Thursday, March 11, 2010

might be interesting to some:

Just came in by email:

Dear all,

is a research project aiming to facilitate the integration of
educational games and game-like simulations in educational processes in
general and Virtual Learning Environments (VLE) in particular. It has been
developed by the e-learning research group at the Universidad Complutense de
Madrid ( With e-Adventure, any person can write an
educational point & click adventure game. Also it is very simple to create
first person simulations based on photos, which can be very useful for
training or teaching procedural knowledge.

The platform includes special features targeting educational environments,
such as built-in assessment and debriefing and the possibility of
automatically exporting the games as standards-compliant Learning Objects
(packaged according to the IMS Content Packaging specification and marked
with IEEE LOM metadata). The games can thus be deployed without effort in
different VLEs and stored in content repositories  (now we are in the
process of integrating e-Adventure with LAMS).

The platform was published as a public beta a year ago, and in
these 12 months it has reached over 3.000 downloads from We
are now gearing up for the imminent release of v1.2 and
gathering feature requests for v2.0. We would like to invite as much
feedback from current and prospective users as possible, so that we can
incorporate it into our release process.

The tools,  a short descriptive video, and  a detailed tutorial, are here:
We would love to hear your comments and, if you create an interesting game
and wish to give it some exposure, we can make it available through our
website (properly credited, of course). Don't forget to have fun!

Best regards,

Lecture 2: 11Mar2010 The Essence of Games and Quick'n'Dirty Implementation

Today you have learned about that you can design hardware for a game very cheap, very easily, very fast, as long as you are creative. This should not be a problem, as you are artists!

Secondly, you learned that in order to create better games it helps if you get to the essence of things. How do you get there? An easy way for you is to ask the 'sports' person in your team to take you along to his team/club/class and interview people what they feel when they are participating. You can then go back and design for this 'feeling'.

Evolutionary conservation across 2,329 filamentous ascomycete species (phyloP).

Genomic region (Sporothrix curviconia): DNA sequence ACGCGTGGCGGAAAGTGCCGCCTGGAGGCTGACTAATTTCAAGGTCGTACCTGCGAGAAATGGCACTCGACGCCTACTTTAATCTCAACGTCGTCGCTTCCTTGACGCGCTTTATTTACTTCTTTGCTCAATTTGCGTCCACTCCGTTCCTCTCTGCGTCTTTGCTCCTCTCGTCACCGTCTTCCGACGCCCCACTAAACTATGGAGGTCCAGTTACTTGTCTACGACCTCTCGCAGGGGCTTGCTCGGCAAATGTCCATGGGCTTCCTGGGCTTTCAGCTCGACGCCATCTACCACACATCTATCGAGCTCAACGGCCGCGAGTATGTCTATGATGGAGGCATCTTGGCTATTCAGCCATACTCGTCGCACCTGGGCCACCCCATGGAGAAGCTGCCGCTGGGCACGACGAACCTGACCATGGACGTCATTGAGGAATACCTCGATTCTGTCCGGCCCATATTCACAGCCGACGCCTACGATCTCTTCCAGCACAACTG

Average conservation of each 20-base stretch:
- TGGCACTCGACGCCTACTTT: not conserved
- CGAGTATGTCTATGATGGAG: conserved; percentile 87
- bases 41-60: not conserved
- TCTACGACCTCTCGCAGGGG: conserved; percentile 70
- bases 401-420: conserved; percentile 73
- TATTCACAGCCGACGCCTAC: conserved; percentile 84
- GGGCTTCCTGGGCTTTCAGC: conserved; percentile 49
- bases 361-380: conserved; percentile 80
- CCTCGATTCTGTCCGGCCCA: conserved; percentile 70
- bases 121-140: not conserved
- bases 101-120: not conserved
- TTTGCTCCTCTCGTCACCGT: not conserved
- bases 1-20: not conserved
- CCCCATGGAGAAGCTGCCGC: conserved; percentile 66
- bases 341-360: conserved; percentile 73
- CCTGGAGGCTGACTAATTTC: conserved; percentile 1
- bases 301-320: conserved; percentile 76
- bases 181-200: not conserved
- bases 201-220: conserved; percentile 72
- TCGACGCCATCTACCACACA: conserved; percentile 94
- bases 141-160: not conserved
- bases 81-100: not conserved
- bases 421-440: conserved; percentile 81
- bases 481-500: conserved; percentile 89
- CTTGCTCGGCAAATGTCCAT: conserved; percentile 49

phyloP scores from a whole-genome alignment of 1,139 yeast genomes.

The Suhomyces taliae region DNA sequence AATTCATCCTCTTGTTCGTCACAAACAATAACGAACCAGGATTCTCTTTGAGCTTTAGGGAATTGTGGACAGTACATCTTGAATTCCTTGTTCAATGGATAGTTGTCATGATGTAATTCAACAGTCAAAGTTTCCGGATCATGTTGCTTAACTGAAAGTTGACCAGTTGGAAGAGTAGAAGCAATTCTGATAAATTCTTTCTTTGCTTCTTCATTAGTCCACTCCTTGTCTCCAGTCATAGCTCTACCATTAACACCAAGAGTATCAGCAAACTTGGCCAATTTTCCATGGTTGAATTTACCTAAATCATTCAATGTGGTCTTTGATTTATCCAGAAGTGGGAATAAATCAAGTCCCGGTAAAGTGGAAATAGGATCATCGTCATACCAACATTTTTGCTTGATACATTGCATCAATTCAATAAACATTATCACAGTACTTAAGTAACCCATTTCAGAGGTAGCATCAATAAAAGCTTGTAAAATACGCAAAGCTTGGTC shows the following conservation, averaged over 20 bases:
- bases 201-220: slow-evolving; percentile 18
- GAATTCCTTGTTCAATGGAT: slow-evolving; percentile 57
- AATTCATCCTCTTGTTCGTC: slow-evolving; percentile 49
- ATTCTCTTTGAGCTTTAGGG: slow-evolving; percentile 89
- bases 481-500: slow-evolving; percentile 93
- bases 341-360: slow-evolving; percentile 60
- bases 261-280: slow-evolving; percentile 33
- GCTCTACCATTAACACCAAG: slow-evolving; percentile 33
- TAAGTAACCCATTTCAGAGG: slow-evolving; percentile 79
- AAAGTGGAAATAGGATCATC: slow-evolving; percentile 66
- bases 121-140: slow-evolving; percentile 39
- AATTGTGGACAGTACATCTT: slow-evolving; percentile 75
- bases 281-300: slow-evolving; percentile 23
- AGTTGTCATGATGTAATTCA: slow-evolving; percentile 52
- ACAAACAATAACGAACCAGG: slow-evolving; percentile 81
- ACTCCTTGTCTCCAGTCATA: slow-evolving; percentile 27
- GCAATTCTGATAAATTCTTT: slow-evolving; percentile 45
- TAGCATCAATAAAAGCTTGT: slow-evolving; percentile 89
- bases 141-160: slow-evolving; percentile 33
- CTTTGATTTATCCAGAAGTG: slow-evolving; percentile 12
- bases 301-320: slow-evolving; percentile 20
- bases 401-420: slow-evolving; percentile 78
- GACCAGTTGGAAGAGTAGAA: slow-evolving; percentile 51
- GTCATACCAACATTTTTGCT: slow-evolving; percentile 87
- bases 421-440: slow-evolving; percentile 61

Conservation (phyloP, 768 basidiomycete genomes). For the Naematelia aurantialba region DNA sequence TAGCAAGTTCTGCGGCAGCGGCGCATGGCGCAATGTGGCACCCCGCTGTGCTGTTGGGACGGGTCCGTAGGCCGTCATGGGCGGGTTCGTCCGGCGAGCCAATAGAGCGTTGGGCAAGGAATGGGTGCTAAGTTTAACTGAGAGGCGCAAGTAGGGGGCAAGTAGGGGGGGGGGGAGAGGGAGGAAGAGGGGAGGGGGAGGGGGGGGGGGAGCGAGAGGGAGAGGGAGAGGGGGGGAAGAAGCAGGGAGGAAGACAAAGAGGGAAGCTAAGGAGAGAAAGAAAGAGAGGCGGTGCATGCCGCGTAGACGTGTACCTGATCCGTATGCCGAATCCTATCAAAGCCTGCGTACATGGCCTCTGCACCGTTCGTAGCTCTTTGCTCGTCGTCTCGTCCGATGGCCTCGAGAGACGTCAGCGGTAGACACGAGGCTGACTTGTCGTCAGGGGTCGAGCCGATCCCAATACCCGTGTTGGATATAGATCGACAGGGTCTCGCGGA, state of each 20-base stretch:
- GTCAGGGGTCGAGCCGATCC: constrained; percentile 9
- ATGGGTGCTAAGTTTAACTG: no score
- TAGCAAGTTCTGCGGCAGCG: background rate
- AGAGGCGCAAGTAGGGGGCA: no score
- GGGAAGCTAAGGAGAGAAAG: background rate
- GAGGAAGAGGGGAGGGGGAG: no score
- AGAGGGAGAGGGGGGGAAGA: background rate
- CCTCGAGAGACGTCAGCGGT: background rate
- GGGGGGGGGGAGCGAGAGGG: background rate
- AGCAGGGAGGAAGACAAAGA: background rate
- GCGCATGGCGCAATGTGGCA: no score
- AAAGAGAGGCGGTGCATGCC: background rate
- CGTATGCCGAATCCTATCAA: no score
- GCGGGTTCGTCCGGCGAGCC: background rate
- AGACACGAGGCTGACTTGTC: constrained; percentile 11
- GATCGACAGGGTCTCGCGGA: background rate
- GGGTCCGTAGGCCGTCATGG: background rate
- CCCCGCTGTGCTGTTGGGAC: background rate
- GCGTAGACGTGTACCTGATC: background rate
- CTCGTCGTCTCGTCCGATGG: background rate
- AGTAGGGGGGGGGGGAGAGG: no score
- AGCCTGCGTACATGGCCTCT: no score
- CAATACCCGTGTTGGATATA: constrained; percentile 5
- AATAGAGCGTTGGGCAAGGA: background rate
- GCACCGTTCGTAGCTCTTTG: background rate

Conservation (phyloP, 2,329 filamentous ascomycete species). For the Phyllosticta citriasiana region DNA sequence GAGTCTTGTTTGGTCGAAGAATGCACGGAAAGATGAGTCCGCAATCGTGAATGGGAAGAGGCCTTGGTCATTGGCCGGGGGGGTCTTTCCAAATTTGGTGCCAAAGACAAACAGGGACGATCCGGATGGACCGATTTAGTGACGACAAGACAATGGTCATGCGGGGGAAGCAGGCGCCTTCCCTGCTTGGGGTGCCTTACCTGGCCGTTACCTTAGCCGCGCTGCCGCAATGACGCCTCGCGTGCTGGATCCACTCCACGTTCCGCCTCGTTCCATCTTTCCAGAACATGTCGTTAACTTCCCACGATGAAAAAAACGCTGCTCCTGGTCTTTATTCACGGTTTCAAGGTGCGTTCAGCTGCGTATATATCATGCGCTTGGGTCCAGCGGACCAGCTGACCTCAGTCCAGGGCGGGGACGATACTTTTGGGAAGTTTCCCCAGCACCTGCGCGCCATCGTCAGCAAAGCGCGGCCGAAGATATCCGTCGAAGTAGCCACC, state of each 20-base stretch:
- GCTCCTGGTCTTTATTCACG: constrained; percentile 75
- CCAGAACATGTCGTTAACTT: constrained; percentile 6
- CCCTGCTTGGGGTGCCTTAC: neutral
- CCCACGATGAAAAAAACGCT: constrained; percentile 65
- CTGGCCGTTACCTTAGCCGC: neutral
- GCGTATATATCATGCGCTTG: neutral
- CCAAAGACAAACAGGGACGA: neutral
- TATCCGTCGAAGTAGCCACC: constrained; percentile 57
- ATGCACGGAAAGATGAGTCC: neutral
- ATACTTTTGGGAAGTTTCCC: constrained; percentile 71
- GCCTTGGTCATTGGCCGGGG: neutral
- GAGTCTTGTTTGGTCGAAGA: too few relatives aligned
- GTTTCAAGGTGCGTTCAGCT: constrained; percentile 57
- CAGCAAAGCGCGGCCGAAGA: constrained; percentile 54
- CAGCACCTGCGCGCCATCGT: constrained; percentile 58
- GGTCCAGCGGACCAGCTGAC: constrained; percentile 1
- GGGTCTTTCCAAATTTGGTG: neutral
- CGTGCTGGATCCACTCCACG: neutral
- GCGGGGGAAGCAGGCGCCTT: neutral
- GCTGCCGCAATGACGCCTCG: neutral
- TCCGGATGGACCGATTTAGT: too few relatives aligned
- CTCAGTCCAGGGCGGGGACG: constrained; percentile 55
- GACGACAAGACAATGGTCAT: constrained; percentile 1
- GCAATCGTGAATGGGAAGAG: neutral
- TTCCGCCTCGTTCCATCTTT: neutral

Example: You interview surfers, and they might tell you they get a high when they have only seconds to decide what to do, after minutes of calmness waiting for the next wave. Then you can design for this high, as you know you need the calmness to get there, and you'll add a timer so that the time pressure is also there. And then you use this as a guide for every decision you make: "Do we need X in our design?""Well, does it help to support the high? Does it support the calmness?"Does it support the time pressure?".
Because during your design (and real life), you will have to make compromises, and its important to have a guide to make the right decisions. So think about your essence of your game first before you think about implementation.

Thanks again for the first 2 presentations! You have seen how quickly time runs, so, next week's teams, focus on only a few (1-2) points in the paper (skip what you do not think is important), it's okay if different presenters get the same message across in different ways. And bring your key message on a big piece of paper!

Homework for next week:

Thinking of a cricket game?

Get in contact with

who is thinking about an Exertion Game of cricket at GATech.